By politics.co.uk staff
The radical Islamic preacher undergoing deportation proceedings from Britain has been awarded £2,500 at Europe's highest court over being held without charge.
Abu Qatada, whose appeal against his deportation to Jordan was overturned by the House of Lords yesterday, was detained for two years after the September 11th 2001 attacks.
In a ruling on ten other men, the European court of human rights ruled that the 48-year-old's human rights had been breached and awarded him compensation.
The Court said: "The choice by the government and parliament of an immigration measure to address what was essentially a security issue had the result of failing adequately to address the problem, while imposing a disproportionate and discriminatory burden of indefinite detention on one group of suspected terrorists."
Shadow home secretary Chris Grayling said: "This decision will horrify most reasonable people in the UK.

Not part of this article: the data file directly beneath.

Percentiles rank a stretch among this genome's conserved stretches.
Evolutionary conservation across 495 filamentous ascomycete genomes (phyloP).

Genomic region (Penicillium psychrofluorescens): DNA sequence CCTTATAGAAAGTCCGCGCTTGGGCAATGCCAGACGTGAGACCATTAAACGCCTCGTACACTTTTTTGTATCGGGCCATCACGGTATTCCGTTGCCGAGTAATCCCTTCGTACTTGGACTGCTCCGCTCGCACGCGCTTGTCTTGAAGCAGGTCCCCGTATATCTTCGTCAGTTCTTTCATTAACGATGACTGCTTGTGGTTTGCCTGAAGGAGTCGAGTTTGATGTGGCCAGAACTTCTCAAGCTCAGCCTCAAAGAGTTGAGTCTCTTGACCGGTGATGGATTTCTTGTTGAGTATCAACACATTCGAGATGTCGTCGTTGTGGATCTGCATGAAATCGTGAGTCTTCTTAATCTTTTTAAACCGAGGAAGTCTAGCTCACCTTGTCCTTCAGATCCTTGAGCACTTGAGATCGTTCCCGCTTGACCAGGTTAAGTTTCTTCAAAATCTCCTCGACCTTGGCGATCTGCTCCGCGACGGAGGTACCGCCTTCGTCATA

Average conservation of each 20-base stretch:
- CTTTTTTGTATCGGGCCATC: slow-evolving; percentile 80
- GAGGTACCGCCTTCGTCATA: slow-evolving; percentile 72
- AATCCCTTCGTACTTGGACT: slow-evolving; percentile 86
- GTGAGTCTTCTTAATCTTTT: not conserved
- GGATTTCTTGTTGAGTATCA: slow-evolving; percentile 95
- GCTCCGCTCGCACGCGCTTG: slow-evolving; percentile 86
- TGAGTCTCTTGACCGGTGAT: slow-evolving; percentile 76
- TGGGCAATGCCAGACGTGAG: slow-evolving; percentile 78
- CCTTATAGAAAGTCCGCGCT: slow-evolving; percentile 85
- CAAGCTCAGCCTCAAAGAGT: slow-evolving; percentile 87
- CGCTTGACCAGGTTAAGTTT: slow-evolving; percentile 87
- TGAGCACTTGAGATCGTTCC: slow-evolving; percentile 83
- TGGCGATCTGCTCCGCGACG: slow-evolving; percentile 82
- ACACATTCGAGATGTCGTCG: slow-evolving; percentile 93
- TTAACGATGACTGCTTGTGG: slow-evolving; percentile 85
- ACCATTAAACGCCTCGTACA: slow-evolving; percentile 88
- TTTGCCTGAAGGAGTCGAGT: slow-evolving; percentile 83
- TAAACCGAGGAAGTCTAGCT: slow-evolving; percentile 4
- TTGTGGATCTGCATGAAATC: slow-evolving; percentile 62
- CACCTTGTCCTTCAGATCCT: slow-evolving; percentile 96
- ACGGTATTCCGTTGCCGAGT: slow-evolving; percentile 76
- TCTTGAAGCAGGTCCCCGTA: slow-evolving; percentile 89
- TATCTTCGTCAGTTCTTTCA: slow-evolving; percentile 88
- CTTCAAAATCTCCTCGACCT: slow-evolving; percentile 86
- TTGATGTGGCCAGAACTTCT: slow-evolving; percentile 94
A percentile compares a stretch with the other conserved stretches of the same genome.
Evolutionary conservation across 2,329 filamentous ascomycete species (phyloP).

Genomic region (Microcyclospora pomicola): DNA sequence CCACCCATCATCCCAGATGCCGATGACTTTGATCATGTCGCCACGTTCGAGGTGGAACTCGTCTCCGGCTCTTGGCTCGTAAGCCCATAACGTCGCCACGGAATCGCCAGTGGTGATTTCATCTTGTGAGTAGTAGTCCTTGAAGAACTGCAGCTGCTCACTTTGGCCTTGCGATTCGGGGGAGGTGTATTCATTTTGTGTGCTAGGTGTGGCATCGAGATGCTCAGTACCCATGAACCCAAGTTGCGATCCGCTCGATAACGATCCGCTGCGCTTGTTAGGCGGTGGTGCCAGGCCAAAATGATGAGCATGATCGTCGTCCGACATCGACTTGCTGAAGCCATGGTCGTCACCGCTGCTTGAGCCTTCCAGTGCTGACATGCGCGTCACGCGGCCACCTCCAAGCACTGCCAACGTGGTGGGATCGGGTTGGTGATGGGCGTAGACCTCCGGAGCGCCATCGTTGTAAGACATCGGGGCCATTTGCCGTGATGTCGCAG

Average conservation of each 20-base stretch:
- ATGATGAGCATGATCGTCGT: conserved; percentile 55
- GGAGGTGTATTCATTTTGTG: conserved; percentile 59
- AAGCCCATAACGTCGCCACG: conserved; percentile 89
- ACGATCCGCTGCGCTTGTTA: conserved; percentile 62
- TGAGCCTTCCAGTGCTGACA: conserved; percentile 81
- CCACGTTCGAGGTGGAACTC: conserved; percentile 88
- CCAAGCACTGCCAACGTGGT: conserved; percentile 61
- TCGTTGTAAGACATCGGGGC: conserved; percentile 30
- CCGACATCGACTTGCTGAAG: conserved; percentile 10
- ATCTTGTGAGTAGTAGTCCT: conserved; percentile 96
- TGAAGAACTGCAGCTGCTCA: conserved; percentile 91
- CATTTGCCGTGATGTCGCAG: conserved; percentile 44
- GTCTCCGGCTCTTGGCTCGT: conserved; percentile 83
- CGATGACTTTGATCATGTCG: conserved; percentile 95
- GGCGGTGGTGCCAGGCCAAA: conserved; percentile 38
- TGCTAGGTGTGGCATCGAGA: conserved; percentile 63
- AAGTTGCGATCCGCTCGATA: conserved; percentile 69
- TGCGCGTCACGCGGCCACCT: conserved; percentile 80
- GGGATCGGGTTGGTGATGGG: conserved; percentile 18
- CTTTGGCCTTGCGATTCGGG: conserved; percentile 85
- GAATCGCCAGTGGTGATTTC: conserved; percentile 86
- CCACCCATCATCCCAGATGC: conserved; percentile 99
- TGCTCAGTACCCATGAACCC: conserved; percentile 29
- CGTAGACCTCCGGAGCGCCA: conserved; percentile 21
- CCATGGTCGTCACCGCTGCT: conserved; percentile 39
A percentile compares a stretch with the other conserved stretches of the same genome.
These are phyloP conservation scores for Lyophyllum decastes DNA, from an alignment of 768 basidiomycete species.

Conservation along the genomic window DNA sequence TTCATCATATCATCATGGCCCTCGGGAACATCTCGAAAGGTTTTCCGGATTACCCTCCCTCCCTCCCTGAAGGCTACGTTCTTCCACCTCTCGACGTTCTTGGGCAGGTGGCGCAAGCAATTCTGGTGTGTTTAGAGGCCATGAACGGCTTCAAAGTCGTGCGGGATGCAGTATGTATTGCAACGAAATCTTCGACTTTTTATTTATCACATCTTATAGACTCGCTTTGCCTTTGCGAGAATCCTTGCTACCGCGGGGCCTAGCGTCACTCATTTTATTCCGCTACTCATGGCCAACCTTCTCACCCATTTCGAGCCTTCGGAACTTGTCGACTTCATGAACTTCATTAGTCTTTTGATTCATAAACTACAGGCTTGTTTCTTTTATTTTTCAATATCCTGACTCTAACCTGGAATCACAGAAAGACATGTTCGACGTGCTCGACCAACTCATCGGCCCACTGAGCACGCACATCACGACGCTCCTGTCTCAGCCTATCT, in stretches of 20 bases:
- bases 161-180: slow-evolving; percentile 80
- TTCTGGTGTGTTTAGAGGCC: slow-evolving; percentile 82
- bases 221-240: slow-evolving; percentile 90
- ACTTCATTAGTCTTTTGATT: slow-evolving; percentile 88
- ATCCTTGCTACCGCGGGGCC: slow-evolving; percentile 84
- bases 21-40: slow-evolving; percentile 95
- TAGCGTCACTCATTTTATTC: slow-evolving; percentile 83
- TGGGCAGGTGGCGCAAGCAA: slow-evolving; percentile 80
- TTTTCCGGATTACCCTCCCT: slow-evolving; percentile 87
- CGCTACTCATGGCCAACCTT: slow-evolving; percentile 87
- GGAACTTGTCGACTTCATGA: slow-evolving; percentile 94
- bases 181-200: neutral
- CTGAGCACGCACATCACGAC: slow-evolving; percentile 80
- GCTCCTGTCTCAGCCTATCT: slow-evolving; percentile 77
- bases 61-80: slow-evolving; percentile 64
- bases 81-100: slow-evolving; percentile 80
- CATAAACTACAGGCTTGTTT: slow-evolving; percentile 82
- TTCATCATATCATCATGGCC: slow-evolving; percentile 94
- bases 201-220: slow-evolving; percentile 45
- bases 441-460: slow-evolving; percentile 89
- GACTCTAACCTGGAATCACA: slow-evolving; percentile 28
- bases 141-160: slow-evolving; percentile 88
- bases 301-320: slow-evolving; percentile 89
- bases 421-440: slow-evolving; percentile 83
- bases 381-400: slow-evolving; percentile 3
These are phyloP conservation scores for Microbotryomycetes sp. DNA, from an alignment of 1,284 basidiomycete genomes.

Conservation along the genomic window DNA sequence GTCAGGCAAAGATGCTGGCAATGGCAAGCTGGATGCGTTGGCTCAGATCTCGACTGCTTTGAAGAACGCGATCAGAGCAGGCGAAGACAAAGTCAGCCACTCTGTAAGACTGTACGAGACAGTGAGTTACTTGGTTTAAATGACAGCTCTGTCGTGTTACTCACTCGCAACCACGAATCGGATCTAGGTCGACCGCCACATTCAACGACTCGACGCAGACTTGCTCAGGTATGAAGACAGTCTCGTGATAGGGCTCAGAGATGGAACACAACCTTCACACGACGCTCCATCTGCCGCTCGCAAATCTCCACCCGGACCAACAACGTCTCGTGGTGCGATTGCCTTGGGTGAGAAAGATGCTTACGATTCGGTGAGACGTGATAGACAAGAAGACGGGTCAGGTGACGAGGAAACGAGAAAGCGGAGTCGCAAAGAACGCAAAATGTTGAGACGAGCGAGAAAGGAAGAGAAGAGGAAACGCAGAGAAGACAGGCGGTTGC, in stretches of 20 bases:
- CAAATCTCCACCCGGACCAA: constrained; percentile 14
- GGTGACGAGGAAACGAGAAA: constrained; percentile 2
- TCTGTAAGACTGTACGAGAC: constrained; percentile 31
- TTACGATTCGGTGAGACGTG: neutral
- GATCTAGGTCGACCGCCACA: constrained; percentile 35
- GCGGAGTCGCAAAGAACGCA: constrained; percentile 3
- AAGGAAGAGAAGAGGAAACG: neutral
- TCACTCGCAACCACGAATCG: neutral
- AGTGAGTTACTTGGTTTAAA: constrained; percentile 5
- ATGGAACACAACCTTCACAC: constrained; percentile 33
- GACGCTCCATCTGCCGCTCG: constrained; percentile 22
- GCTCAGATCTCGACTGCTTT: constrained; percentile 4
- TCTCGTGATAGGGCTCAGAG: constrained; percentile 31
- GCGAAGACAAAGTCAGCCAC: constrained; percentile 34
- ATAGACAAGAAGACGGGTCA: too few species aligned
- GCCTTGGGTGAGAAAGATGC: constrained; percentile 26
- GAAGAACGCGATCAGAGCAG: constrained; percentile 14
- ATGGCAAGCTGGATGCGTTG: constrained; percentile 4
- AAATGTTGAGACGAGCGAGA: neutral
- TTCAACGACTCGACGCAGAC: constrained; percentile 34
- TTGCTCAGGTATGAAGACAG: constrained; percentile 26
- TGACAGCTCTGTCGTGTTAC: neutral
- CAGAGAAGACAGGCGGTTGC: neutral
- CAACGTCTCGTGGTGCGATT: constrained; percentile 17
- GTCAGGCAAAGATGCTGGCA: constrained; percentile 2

"It shows just how incompetent the Government has been at managing the problem of preachers of hate and, frankly, it makes a mockery of the concept of human rights if we can't protect ourselves against people who are out to destroy our society."
But human rights campaigners welcomed the judgement saying it showed the illegality of detaining people without charge.
Director of Liberty, Shami Chakrabarti, said: "Of course the court of human rights has vindicated the Law Lords 2004 ruling that detention without trial was a bad policy that failed to address either fairness or security.
"£2 per day of unlawful detention is hardly hitting the jackpot. Whilst the damages will disappoint the detainees, they explode the myth of the human rights compensation culture."
Qatada could yet appeal against his deportation if he takes his case to the continent.
He is due to be deported to face terrorism charges in his native Jordan.